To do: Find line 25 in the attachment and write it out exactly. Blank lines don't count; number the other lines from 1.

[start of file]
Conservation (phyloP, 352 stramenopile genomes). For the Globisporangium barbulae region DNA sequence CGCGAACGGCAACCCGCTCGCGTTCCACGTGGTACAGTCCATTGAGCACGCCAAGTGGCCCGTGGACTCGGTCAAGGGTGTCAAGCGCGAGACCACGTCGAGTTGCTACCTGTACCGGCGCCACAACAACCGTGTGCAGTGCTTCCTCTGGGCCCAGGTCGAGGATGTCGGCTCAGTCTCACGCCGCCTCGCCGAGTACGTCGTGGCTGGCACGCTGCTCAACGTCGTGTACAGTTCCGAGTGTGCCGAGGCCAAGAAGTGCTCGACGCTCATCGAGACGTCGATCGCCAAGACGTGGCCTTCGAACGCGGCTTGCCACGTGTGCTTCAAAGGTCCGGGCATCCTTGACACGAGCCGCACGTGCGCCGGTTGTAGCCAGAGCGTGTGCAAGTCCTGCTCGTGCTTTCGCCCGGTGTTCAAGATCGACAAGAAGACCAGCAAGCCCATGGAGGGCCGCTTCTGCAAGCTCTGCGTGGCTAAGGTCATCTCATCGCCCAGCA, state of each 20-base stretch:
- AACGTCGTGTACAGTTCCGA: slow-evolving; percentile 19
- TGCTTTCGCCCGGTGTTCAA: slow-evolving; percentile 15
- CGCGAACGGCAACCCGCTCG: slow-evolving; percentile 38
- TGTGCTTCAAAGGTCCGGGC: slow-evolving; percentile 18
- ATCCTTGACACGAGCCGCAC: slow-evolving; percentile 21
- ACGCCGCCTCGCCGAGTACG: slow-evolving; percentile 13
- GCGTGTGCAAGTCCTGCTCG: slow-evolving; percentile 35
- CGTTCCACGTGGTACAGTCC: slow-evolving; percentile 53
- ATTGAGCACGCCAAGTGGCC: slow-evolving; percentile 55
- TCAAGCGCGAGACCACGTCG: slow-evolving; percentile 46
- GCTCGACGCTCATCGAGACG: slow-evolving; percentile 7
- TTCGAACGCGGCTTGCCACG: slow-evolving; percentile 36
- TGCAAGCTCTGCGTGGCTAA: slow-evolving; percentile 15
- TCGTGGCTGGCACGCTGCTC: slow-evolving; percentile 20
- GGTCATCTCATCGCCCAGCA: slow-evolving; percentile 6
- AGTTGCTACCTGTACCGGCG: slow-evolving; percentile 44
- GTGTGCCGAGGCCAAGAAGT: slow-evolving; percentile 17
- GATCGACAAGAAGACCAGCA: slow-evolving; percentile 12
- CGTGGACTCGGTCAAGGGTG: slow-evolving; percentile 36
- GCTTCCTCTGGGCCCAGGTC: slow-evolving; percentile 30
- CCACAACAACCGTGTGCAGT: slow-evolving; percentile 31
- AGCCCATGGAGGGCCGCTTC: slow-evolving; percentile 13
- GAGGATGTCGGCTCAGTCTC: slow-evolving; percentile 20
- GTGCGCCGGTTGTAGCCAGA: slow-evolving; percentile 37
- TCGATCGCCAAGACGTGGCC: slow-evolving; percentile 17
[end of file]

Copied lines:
- GTGCGCCGGTTGTAGCCAGA: slow-evolving; percentile 37